On December 22, 1989, tens of thousands of Bucharesters took to the streets which determined dictator Nicolae Ceausescu to flee by helicopter. A few hours later, public institutions were attacked by “terrorists” with gunfire. The ambulance doctors say they transported dozens of injured during that day.
On December 22 in the morning, after less than eight hours since Nicolae Ceausescu had announced that the demonstration was repressed and the central area of the Capital City was again peaceful, tens of thousands of workers from the big industrial sites were now heading towards the Romanian Communist Party’s Central Committee building and University Square, where the day before demonstrators were being shot.
People took the streets at 7 a.m. and marched from Militari neighborhood, from Pipera, from the “23 August” and Republica factories, heading towards the city center, with flags lacking the emblem of the Socialist Republic of Romania. Road obstructions installed to prevent the access to University Square and Palace Square proved to be unnecessary. Two hours later, the University Square was filled with demonstrators demanding the Army and Militia (the former communist police) to solidarize with them.
Shortly before 10 a.m., Nicolae Ceausescu was chairing his last meeting inside the Central Committee building, announcing he had took over the army leadership due to the extremely serious situation. He also informed he had set the state of emergency throughout the country, which was forbidding people to meet in groups formed by more than five persons. But, by the time he was heralding the measures, there were hundreds of thousands of people gathering downtown Bucharest.
The protesters who filled the square in front of the Central Committee forced the massive doors of the building and climbed the balcony. Nicolae and Elena Ceausescu fled on the roof of the building, where a helicopter was ready to take them aboard. After the dictator’s escape, protesters occupied both the Central Committee building and the public TV station’s headquarters, at around 12.30h, which is considered to be the moment of victory.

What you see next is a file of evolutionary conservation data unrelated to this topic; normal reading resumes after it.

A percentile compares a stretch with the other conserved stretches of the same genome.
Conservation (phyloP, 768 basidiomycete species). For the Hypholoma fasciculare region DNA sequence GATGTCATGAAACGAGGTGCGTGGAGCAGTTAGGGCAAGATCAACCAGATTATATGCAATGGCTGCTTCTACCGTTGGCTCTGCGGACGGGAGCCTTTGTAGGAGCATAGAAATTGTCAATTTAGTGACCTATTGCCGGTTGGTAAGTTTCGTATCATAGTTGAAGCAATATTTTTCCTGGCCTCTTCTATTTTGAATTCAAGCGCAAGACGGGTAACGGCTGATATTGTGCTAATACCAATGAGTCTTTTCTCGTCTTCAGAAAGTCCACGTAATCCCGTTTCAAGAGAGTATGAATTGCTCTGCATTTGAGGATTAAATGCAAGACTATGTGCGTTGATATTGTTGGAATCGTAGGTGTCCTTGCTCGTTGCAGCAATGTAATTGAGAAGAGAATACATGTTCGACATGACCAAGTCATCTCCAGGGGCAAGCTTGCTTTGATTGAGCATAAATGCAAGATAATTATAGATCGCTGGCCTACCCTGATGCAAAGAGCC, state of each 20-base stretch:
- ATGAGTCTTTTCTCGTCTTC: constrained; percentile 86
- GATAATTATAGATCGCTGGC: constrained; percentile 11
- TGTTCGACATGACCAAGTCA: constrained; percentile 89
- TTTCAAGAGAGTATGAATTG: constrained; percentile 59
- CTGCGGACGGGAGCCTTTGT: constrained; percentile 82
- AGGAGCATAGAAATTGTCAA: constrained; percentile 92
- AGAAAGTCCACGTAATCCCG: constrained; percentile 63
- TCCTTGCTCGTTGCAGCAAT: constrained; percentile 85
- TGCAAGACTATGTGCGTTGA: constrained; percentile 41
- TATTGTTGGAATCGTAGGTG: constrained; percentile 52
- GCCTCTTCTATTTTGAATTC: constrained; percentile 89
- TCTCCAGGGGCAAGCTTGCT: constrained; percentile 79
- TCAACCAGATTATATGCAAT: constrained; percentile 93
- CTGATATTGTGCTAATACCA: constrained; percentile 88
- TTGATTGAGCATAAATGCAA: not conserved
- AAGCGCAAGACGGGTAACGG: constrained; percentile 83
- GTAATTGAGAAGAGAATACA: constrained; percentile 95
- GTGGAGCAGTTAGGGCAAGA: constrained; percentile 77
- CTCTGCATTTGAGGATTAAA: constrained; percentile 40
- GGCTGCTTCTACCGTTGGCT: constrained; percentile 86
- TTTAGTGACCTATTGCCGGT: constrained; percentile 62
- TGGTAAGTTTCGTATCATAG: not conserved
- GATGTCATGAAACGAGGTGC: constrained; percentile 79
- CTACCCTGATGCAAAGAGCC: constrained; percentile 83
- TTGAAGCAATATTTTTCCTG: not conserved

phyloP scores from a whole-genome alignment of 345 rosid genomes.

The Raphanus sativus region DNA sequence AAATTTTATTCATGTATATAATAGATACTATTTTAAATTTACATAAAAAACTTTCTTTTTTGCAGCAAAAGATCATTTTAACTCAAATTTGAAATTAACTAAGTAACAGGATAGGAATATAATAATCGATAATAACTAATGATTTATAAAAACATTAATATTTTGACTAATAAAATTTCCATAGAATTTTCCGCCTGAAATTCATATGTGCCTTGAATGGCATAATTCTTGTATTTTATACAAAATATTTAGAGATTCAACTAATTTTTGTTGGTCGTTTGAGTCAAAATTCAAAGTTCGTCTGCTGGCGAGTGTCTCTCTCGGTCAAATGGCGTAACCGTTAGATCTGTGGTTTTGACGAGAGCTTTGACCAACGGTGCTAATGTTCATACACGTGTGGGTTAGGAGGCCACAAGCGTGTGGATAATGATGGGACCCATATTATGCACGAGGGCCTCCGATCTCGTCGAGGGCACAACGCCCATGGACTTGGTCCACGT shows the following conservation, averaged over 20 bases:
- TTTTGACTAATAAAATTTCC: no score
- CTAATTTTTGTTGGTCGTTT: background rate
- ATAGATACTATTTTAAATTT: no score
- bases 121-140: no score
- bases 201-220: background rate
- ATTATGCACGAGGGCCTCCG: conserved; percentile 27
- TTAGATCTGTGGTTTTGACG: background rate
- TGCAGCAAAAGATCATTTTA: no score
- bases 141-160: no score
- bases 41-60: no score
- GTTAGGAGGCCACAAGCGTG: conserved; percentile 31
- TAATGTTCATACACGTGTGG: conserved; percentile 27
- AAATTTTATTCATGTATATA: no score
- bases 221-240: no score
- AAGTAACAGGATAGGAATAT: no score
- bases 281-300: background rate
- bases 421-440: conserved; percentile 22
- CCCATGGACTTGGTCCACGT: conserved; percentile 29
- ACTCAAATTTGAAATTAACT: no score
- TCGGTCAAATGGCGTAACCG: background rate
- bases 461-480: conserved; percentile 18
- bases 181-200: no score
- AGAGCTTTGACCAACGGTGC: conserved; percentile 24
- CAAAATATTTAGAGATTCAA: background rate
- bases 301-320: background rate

Despite the dictators’ escape, on the evening of December 22 the general euphoria state was replaced by chaos generated by the gunfire attack of various public institutions by unknown individuals generically called “terrorists”. Doctors on the ambulance recounted that they were called through the emergency number 961 to take up the dead and injured from various areas in the Capital.
During the upcoming days, military and volunteers used to patrol the streets in Bucharest and other cities in Romania, while crossfire with the so-called terrorists continued to make victims.
Official statistics say that 1,142 lost their lives during the 1989 Revolution, another 3,138 were injured and 760 people were detained.
The street war with some enemies whose identity is still partly unknown ended on December 25, 1989, when Nicolae and Elena Ceausescu, previously caught in Targoviste, have been executed following a quick trial, judged by an ad-hoc military court.
The Ceausescus were charged with genocide and undermining the state ruling, with prosecutors accusing that they had caused the death of 60,000 people during their rule, had organized army actions against the Romanian people and had attempted to flee the country based on funds mounting to over USD 1 billion deposited in bank accounts abroad.
Based on these charges, the dictatorial couple was sentenced to death. The sentence was carried out inside the garrison in Targoviste on December 25, around 14:45h. Later, their trial and execution were broadcast on TV.